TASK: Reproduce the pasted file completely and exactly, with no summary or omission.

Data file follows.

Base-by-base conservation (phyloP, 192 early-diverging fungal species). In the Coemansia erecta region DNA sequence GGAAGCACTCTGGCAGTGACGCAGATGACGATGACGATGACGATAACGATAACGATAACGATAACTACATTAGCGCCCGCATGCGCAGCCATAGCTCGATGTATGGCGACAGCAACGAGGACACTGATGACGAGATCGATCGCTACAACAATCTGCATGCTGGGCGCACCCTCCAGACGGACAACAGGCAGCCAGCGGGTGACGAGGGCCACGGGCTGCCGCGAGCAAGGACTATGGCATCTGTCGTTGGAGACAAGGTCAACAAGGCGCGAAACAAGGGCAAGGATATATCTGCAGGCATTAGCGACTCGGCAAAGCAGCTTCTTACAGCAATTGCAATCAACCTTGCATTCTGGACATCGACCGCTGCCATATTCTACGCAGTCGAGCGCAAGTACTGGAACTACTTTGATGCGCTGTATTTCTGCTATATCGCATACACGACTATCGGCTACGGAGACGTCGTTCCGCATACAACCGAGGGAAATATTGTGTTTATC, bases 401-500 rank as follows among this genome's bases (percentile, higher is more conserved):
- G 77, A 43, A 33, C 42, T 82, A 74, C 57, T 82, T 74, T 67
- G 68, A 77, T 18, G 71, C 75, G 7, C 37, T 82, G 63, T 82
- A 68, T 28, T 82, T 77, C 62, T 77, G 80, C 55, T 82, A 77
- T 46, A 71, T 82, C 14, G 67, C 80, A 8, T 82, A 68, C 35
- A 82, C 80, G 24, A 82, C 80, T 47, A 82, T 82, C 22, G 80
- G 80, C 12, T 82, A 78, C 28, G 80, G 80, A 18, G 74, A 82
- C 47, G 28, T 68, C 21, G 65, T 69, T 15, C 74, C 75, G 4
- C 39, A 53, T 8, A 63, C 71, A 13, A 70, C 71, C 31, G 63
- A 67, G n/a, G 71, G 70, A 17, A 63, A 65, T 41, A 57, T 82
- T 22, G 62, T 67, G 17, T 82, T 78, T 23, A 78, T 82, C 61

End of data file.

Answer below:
Base-by-base conservation (phyloP, 192 early-diverging fungal species). In the Coemansia erecta region DNA sequence GGAAGCACTCTGGCAGTGACGCAGATGACGATGACGATGACGATAACGATAACGATAACGATAACTACATTAGCGCCCGCATGCGCAGCCATAGCTCGATGTATGGCGACAGCAACGAGGACACTGATGACGAGATCGATCGCTACAACAATCTGCATGCTGGGCGCACCCTCCAGACGGACAACAGGCAGCCAGCGGGTGACGAGGGCCACGGGCTGCCGCGAGCAAGGACTATGGCATCTGTCGTTGGAGACAAGGTCAACAAGGCGCGAAACAAGGGCAAGGATATATCTGCAGGCATTAGCGACTCGGCAAAGCAGCTTCTTACAGCAATTGCAATCAACCTTGCATTCTGGACATCGACCGCTGCCATATTCTACGCAGTCGAGCGCAAGTACTGGAACTACTTTGATGCGCTGTATTTCTGCTATATCGCATACACGACTATCGGCTACGGAGACGTCGTTCCGCATACAACCGAGGGAAATATTGTGTTTATC, bases 401-500 rank as follows among this genome's bases (percentile, higher is more conserved):
- G 77, A 43, A 33, C 42, T 82, A 74, C 57, T 82, T 74, T 67
- G 68, A 77, T 18, G 71, C 75, G 7, C 37, T 82, G 63, T 82
- A 68, T 28, T 82, T 77, C 62, T 77, G 80, C 55, T 82, A 77
- T 46, A 71, T 82, C 14, G 67, C 80, A 8, T 82, A 68, C 35
- A 82, C 80, G 24, A 82, C 80, T 47, A 82, T 82, C 22, G 80
- G 80, C 12, T 82, A 78, C 28, G 80, G 80, A 18, G 74, A 82
- C 47, G 28, T 68, C 21, G 65, T 69, T 15, C 74, C 75, G 4
- C 39, A 53, T 8, A 63, C 71, A 13, A 70, C 71, C 31, G 63
- A 67, G n/a, G 71, G 70, A 17, A 63, A 65, T 41, A 57, T 82
- T 22, G 62, T 67, G 17, T 82, T 78, T 23, A 78, T 82, C 61